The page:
By Ainsley Davis
Colorful pages, loopy cursive, and neat, organized to-do lists; a bullet journal is a customizable planner that can be used to organize assignments, keep track of daily habits, and show one’s creative side. Since they are entirely do-it-yourself, each one is unique and can be tailored to a person’s specific goals using the materials they have.
The most important material is a notebook. Ideally, a bullet journal should have dotted pages and thick paper, so that ink will not bleed through, but any notebook will do. Amazon, Staples, Target, and Walmart are all places to find notebooks. Sakura Micron pens and Tombow brush pens are popular materials, but Sharpie pens and Bic highlighters are more affordable options.
A monthly spread can lay out plans for the month and help students set goals. You can start with a calendar on the left page, leaving space for goals, important dates, and things to look forward to below it. The right page includes a list of favorite songs from the month, a space for breaking down tasks, and and a space for listing assignments. Breaking down tasks into smaller steps makes them less overwhelming and ensures you don’t miss any important details. It’s easy to forget projects and assignments, especially when the deadline is far away, so creating a list of all the work due in a month can be beneficial.
Habit trackers help busy students keep up with things like studying, exercise, or practicing an instrument. Each habit has a mini calendar, and each day you complete a habit, you color in a square. Coloring in the boxes creates a feeling of accomplishment and shows which habits you need to spend more time on. Habit trackers also remind you to keep up with these tasks. Next to the habit tracker is a sleep tracker. Each day, you can use the graph to record how many hours you sleep. These kinds of trackers can instill healthier habits or help you recognize when you’re pushing yourself too hard and neglecting physical needs like sleep, hygiene, or food.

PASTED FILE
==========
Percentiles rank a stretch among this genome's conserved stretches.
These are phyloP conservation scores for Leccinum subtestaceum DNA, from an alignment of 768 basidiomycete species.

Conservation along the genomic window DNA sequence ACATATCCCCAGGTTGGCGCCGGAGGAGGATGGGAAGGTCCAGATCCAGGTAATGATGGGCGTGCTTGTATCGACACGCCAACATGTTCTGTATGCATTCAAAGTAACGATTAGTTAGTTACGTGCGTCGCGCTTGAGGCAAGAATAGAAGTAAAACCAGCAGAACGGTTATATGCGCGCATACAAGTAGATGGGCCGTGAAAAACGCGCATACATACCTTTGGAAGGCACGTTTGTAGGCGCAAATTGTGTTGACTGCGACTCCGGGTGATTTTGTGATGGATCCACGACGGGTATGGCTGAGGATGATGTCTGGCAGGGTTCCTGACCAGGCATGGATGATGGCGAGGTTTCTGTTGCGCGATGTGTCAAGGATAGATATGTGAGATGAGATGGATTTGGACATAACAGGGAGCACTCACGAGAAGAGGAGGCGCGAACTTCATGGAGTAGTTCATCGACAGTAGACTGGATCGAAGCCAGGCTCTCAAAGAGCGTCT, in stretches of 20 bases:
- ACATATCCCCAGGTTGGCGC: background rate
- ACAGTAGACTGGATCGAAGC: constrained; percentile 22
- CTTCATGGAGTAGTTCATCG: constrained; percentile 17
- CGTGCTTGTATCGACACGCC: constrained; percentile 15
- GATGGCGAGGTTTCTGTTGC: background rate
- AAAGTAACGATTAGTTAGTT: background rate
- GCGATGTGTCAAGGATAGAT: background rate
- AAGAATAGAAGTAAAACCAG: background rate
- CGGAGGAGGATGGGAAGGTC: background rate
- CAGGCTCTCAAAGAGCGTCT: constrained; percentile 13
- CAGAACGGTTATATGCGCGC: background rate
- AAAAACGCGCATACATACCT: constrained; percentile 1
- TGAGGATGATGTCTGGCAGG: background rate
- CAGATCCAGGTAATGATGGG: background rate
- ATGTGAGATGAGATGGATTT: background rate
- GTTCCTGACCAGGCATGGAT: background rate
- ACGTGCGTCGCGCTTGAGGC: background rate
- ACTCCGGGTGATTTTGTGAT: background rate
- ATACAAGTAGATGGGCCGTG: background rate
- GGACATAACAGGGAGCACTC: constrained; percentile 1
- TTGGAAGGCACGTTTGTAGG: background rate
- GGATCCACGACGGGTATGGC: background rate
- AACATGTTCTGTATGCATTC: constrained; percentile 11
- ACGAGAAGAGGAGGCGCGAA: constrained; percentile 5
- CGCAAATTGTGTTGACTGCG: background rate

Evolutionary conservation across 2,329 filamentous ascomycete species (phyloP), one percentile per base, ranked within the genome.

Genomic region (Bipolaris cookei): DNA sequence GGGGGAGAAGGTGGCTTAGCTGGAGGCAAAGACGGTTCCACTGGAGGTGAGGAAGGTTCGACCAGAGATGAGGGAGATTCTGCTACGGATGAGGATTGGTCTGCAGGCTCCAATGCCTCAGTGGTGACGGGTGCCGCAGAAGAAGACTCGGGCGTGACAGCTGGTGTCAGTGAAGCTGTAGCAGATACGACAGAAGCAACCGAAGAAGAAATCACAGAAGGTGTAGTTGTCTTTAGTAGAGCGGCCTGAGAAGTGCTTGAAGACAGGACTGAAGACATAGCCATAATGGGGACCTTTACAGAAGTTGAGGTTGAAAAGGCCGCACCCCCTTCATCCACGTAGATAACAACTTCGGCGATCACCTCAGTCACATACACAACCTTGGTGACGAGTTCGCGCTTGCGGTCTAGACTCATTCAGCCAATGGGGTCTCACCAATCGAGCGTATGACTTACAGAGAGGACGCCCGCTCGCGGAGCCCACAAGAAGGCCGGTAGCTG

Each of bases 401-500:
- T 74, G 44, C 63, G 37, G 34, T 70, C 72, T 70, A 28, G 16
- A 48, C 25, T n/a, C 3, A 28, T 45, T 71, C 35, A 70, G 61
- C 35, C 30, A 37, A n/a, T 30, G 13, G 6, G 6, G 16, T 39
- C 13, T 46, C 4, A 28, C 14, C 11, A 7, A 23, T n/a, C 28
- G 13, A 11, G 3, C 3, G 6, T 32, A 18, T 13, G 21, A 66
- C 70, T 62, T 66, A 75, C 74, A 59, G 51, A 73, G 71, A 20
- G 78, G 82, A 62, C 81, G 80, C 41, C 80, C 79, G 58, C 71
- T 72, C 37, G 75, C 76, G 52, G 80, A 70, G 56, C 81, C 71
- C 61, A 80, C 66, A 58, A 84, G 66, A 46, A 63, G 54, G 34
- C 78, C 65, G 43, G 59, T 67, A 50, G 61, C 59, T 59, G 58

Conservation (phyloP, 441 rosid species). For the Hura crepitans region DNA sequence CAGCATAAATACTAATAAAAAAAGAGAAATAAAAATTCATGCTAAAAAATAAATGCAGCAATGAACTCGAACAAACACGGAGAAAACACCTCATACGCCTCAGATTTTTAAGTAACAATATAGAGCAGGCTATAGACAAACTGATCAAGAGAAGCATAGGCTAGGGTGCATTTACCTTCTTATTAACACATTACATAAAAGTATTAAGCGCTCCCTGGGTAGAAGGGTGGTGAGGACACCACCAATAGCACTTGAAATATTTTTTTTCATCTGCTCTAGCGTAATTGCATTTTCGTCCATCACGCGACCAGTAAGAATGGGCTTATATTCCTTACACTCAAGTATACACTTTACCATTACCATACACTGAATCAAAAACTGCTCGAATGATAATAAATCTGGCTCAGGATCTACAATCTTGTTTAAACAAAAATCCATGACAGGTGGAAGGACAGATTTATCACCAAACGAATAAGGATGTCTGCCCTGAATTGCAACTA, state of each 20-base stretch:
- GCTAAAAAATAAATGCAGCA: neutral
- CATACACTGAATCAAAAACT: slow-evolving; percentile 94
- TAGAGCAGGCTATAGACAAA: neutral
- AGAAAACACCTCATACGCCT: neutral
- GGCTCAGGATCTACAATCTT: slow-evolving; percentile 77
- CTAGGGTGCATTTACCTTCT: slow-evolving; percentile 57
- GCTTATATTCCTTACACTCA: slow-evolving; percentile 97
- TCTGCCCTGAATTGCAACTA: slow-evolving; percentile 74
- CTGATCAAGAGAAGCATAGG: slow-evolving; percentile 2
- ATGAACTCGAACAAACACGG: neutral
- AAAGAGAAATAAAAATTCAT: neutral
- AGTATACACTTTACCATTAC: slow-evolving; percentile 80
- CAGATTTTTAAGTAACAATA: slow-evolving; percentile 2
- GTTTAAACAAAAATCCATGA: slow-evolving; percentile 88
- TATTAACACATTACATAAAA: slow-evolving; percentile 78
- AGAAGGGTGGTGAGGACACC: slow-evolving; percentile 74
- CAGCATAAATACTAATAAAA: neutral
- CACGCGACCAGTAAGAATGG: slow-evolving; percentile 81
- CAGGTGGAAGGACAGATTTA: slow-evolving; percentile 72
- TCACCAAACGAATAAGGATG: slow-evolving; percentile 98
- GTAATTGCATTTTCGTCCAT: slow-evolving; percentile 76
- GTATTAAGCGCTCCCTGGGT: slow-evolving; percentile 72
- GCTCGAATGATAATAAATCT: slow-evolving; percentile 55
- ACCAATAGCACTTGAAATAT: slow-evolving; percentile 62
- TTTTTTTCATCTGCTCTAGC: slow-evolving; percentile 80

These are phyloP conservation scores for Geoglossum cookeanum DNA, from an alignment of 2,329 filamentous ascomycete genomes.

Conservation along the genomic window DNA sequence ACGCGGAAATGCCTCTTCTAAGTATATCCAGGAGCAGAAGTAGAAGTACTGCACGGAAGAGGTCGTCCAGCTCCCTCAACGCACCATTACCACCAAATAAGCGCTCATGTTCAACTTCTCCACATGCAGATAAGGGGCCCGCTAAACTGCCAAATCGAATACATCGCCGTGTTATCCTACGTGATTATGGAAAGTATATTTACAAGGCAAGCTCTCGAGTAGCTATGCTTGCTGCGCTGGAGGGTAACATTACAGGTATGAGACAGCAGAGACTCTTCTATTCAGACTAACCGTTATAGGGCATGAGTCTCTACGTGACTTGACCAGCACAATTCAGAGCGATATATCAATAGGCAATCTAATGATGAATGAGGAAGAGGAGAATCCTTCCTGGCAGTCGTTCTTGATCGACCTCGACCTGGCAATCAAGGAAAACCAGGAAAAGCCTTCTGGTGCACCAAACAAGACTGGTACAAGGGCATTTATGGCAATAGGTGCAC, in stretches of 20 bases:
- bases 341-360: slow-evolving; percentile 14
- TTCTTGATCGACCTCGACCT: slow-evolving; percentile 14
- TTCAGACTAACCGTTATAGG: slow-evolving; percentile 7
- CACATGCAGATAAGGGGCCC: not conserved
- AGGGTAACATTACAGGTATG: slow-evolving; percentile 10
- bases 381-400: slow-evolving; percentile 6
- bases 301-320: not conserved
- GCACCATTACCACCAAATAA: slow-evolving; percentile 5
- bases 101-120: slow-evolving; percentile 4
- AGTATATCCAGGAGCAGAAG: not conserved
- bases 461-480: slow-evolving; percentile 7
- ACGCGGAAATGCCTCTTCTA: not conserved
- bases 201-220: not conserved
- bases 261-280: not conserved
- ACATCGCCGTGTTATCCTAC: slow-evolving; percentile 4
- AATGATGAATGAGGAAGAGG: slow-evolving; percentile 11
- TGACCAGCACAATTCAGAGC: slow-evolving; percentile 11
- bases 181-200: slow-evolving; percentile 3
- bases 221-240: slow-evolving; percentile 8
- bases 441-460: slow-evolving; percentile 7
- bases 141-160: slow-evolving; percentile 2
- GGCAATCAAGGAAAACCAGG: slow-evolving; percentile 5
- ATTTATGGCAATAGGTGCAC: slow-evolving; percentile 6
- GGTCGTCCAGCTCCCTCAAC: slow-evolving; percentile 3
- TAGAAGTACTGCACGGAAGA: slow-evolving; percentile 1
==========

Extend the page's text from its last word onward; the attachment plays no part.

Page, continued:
This spread is set up like a planner, with boxes for each day to write down events and due dates. You can include a weekly to-do list and a weekend to-do list, but the extra space can also be used for other things such as a gratitude log, food or exercise log, or even a weekly inspirational quote. Additionally, you can make weekly versions of the habit trackers or the task breakdown from the monthly spread.
With all the class codes, passwords, and teachers’ email addresses, it’s easy to get overwhelmed or forget important information. An info page serves as a reference and is easily accessible throughout the year.
Some goals such as writing a book, losing weight, or learning a language are easier with a long-term plan. With a bullet journal, students can create a visual timeline for their projects and keep track of their progress. To see my own writing progress, I created a writing tracker. On the left side is a record of completed chapters, with different types of boxes depending on the stage of completion. The key at the bottom of the page explains this system. On the right side are spaces for word counts and dates I set for myself.
Bullet journals have unlimited potential and can be as simple or as creative as desired. Some students find that creating their own planner motivates them to stay more organized than simply buying a planner. Although these five ideas are a start, there are thousands of other ideas online, and experimenting on your own can generate even more ideas.